When dealing with prospective clients, the follow-up is just as important as the meeting.
You may walk around from a lunch with a client feeling good about the discussion, but you can never be quite sure what the other party is thinking. While you are trying to sell a product or service, they are trying to decide if what you have to offer is the best fit for them.
According to Follow-up Success, a website with advice from social media strategist Alan Underkofler, a staggering 48 percent of sales people never follow up with a prospective client. The same source also states that a sale is made on average between the fifth and twelfth contact. This doesn't mean that you should call or e-mail between five and twelve times to get them to budge. Each contact should be an exchange between you and the potential client, and each exchange should serve as more than just a reminder of your prior meeting.
Remember that a good follow-up is more than just a sales call. Here are a few tips on what it should include:
1. Don't be pushy. This is extremely important. Don't pressure the client into making a decision sooner than they would like to, because it will likely increase your chances of being turned down. Don't bombard them with reasons as to why your business is better than others, and don't tell them that they'd be making a mistake if they choose not to work with you. Being pushy and demanding also gives the impression of desperation. If you're desperate for clients, your potential client may start to wonder why.
2. Avoid being generic. The generic version of a follow-up includes saying it was nice to meet them and requesting that if they have any further questions, feel free to ask. Well, of course they are free to ask. They are potential clients interested in working with you and they are going to ask plenty of questions, whenever they like. In the follow-up mention takeaways you got from the meeting. Did a comment they made or question they asked inspire you to think of a different way to help them? Mention it.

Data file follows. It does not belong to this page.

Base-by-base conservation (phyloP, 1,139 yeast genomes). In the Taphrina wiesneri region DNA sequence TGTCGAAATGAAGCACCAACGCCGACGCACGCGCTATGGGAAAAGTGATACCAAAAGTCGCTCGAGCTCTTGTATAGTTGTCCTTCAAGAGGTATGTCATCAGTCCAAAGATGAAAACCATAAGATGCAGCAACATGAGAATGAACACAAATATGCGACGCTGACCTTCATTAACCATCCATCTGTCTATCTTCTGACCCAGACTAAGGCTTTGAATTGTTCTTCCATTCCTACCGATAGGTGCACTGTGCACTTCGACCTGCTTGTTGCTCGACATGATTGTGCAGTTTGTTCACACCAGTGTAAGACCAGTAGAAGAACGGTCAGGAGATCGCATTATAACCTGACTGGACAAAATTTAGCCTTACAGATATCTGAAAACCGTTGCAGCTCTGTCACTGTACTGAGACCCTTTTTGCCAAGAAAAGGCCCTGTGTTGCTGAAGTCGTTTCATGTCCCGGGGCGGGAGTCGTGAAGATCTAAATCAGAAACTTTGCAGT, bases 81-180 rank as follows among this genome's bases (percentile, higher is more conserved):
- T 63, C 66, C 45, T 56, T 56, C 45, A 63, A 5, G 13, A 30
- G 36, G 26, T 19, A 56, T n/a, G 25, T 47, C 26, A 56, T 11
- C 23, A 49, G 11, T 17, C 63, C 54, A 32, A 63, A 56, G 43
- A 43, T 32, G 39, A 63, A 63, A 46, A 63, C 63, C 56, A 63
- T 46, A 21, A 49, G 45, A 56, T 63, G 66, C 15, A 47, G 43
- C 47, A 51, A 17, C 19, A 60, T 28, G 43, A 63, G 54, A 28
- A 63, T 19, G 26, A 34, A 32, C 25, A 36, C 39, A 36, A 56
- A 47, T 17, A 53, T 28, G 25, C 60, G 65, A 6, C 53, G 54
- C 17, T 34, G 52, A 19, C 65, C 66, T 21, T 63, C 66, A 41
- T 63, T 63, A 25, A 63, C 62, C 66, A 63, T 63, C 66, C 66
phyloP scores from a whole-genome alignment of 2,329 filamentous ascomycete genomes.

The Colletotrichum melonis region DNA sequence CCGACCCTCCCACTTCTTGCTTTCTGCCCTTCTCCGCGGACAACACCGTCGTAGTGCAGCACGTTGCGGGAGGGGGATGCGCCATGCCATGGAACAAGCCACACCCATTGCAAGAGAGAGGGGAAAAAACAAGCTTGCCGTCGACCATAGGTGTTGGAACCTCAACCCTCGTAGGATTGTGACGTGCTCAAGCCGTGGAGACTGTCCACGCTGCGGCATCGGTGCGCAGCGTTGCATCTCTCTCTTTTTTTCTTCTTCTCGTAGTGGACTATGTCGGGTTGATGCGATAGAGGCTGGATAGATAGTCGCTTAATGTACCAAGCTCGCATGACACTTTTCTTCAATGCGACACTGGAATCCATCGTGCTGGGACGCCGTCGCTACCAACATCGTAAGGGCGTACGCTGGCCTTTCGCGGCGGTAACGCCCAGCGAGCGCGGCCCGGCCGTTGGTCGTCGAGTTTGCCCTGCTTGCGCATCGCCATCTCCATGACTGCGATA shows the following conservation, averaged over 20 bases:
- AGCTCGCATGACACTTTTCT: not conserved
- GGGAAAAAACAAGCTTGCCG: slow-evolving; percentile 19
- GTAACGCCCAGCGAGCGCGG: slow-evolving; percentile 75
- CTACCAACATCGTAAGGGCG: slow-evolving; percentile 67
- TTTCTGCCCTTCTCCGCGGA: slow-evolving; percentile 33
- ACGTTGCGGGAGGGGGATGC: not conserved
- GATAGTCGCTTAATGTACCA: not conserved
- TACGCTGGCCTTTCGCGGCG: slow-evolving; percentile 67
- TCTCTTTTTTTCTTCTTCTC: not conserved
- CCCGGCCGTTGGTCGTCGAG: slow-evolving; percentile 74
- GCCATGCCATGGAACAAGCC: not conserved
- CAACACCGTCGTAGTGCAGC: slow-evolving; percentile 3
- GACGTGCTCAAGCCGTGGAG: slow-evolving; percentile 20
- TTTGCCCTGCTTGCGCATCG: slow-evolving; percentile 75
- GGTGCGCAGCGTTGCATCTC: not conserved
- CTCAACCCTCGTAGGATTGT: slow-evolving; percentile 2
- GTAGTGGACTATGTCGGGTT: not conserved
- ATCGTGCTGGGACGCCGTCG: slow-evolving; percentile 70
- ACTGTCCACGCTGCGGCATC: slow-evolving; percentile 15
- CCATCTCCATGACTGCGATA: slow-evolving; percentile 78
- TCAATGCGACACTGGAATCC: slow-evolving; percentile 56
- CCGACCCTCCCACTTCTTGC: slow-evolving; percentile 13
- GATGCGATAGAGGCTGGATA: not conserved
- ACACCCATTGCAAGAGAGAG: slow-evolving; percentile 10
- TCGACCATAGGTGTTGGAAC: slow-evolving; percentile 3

3. Refresh their memory. In your follow-up e-mail, note the key points discussed in your meeting with him. Frances Cole Jones, author of How to Wow: Proven Strategies for Selling Your [Brilliant] Self in Any Situation, says, "Including the X, Y, Z points discussed refreshes his memory on the details, which makes it easier for him to call you back; he doesn't have to scrabble back through his recollections or refer to his notes."
4. Be instant. Don't decide to follow-up weeks later, when you're worried about why you haven't heard from them. The client might have forgotten about you, and if he hasn't, he'll certainly make note of your lateness. Waiting one day to follow-up is good, but certainly no longer than a week.
5. Send them a relevant article. This is not only a smart thing to do, but it's a nice gesture. Think about the meeting you had with them and be mindful of any personal tidbits they said. Did the client mention he was looking for a snowy vacation spot for his family? Send him an article you looked up on the top snow-capped cities to visit in America. It's thoughtful, and most people feel naturally inclined to respond with a "Thank you." If nothing off-topic was discussed in the meeting, send him an interesting article relevant to his field of business.
6. Don't pitch in a follow-up. You already gave your pitch to the prospective client; no need to send them an e-mail describing your business and explaining what it can do for them. This will essentially look like a press release and your potential client's inbox probably has enough of those.
"I can assure you that dozens of other vendors are targeting your same customers on a daily basis," says Thomas Freese, author of Sell Yourself First: The Most Critical Element in Every Sales Effort. "You don't want to seem like a cold caller on an e-mail any more than you would on the telephone."
7. Understand the possibilities. There is always the possibility that the potential client won't get back to you or will tell you he is not interested in working with you. Abide by the age-old saying, "Don't count your chickens before they hatch." Never depend on the business your potential client will bring in before the deal is official, because you will be stuck if it falls through.
"The first thing you need to do is to drop the temptation to take it personally. It's business, after all," says Jones.
How long do you usually wait to follow up with a client? Let us know in the comments box below.
Photo credit: Thinkstock